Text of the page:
MINNEAPOLIS -- Target Field's center-field walls might be the worse for wear in 2019, as Byron Buxton showed up for TwinsFest on Friday motivated and focused -- and 21 pounds of muscle heavier."If I want to play the way that I want to play and run into walls, I've got
MINNEAPOLIS -- Target Field's center-field walls might be the worse for wear in 2019, as Byron Buxton showed up for TwinsFest on Friday motivated and focused -- and 21 pounds of muscle heavier.
"If I want to play the way that I want to play and run into walls, I've got to have a little bit more cushion," Buxton joked.
Buxton channeled his frustration from a difficult 2018 into a renewed focus during his offseason workouts. Earlier in his career, he didn't emphasize his conditioning to the point he did this offseason, as he figured that his younger body would naturally hold up better on its own. But this offseason, Buxton resolved to put on more weight and fill out his tall frame.
"People tell you to take that frustration as fuel, and that's something that I did, as well, to help me do what I want to do," Buxton said.
The 25-year-old was listed at 6-foot-2, 190 pounds last season, when he struggled with migraines, a lingering left big toe injury and a left wrist issue that limited him to 28 games in the Major Leagues that saw him hit .156/.183/.200. He was expecting to get the call back to the Majors following his recovery, but that call never came, and his free agency was pushed back by a year as a result.
In December, he bluntly aired his frustration to local media. But at a certain point during his offseason program, that frustration started to melt away as the progress set in. In fact, Buxton knows he'll lose around 7-10 pounds of his new bulk during Spring Training to hit his playing weight.
"Putting that past me, and once I got that past me, it was more of I could start my excitement, start seeing my happiness, start seeing my progress in what I was doing," he said.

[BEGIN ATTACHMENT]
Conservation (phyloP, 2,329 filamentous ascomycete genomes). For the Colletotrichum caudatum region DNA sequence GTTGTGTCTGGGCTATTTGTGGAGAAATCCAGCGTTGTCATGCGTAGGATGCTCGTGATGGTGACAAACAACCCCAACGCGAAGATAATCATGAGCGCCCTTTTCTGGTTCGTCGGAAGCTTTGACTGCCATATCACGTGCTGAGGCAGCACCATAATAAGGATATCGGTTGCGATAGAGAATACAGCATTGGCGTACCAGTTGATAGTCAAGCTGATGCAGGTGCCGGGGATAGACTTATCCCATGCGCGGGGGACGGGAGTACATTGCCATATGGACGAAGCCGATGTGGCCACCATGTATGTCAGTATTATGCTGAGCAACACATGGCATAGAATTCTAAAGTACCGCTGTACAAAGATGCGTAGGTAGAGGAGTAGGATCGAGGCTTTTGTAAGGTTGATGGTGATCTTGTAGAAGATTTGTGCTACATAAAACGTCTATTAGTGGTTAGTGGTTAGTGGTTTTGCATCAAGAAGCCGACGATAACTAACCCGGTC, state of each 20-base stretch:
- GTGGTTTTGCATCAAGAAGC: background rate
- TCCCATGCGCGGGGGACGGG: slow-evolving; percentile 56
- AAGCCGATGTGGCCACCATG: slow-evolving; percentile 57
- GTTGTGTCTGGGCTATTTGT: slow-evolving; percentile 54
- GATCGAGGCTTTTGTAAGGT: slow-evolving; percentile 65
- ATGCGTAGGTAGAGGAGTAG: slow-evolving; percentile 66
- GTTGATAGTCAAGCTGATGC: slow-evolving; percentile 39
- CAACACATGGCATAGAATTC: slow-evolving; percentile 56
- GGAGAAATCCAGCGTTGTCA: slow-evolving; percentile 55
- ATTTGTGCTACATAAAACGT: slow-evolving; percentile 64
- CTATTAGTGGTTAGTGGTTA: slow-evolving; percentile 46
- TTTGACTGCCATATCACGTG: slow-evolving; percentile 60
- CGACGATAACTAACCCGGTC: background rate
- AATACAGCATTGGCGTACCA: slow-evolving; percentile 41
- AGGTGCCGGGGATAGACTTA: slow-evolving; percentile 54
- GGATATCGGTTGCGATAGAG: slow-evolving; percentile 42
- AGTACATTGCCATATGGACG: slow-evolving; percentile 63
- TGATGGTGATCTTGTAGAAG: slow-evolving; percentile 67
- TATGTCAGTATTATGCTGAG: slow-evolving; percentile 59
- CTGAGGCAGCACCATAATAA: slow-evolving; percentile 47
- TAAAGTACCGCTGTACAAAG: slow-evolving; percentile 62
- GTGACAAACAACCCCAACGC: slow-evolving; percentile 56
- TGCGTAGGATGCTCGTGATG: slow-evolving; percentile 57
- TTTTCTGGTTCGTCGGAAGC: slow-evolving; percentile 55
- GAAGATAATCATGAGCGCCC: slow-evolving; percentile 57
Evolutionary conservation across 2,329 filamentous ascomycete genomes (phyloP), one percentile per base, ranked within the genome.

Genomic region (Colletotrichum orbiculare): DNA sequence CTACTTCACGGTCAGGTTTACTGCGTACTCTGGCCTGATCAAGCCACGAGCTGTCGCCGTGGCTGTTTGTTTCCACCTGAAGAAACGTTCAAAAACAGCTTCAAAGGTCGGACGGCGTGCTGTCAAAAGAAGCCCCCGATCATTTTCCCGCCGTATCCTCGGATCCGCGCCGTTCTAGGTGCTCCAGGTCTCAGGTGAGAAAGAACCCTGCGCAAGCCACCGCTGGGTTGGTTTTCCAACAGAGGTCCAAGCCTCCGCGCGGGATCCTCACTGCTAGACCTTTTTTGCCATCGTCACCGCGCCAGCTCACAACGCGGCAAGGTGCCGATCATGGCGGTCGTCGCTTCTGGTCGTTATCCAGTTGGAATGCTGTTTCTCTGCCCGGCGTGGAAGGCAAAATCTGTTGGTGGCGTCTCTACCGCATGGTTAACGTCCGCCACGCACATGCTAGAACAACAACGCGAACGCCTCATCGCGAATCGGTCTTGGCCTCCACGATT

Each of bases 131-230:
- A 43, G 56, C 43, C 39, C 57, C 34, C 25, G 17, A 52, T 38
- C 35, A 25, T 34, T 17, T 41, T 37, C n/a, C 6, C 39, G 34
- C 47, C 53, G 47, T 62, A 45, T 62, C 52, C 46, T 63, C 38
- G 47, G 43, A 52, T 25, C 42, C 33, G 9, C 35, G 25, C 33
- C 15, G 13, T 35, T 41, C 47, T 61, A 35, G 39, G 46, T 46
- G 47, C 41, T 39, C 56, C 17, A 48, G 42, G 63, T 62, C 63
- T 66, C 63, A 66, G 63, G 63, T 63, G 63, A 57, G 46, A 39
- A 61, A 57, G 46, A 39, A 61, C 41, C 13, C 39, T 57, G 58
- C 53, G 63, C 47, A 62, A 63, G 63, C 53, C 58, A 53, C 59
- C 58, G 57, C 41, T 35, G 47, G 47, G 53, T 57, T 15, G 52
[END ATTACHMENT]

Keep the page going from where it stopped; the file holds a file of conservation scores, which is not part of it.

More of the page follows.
The Twins know that unlocking Buxton and Miguel Sano -- both physically and mentally -- will be the key to any success they have in 2019. The club has closely overseen Sano's intense offseason conditioning to develop the 25-year-old third baseman's body, and Buxton has shown tangible physical results from his focused work.
New Minnesota manager Rocco Baldelli took a day trip down to Georgia to see Buxton earlier this offseason, where they got a chance to meet and discuss goals for 2019. That also energized the center fielder.
"He didn't have to do that, so just to be able to take the time out of his day to come down there to meet was pretty huge for me," Buxton said. "That sets the tone off on a good foot. As soon as we left, I was ready to get back with him and get things back going. That's the type of vibe I got as soon as he left."
Four years into his Major League career, Buxton has only played in one full season. He's now got new bulk, a new focus on conditioning and largely new coaching and training leadership to guide him. He's excited to see where that leads him on the field.
"On a level of 1-10, I'm a 10," he said. "I'm beyond excited to get things back going and see where we are."
"We've always known he could grow and get stronger and become more physical," Twins chief baseball officer Derek Falvey said. "He's got such a great frame to build on. I'm excited to see what it brings collectively for him. I think for him the key is, and he knows this, it's about consistency with his swing. It's about things that he needs to do consistently in the box."
Do-Hyoung Park covers the Twins for MLB.com. Follow him on Twitter at @dohyoungpark and on Instagram at dohyoung.park.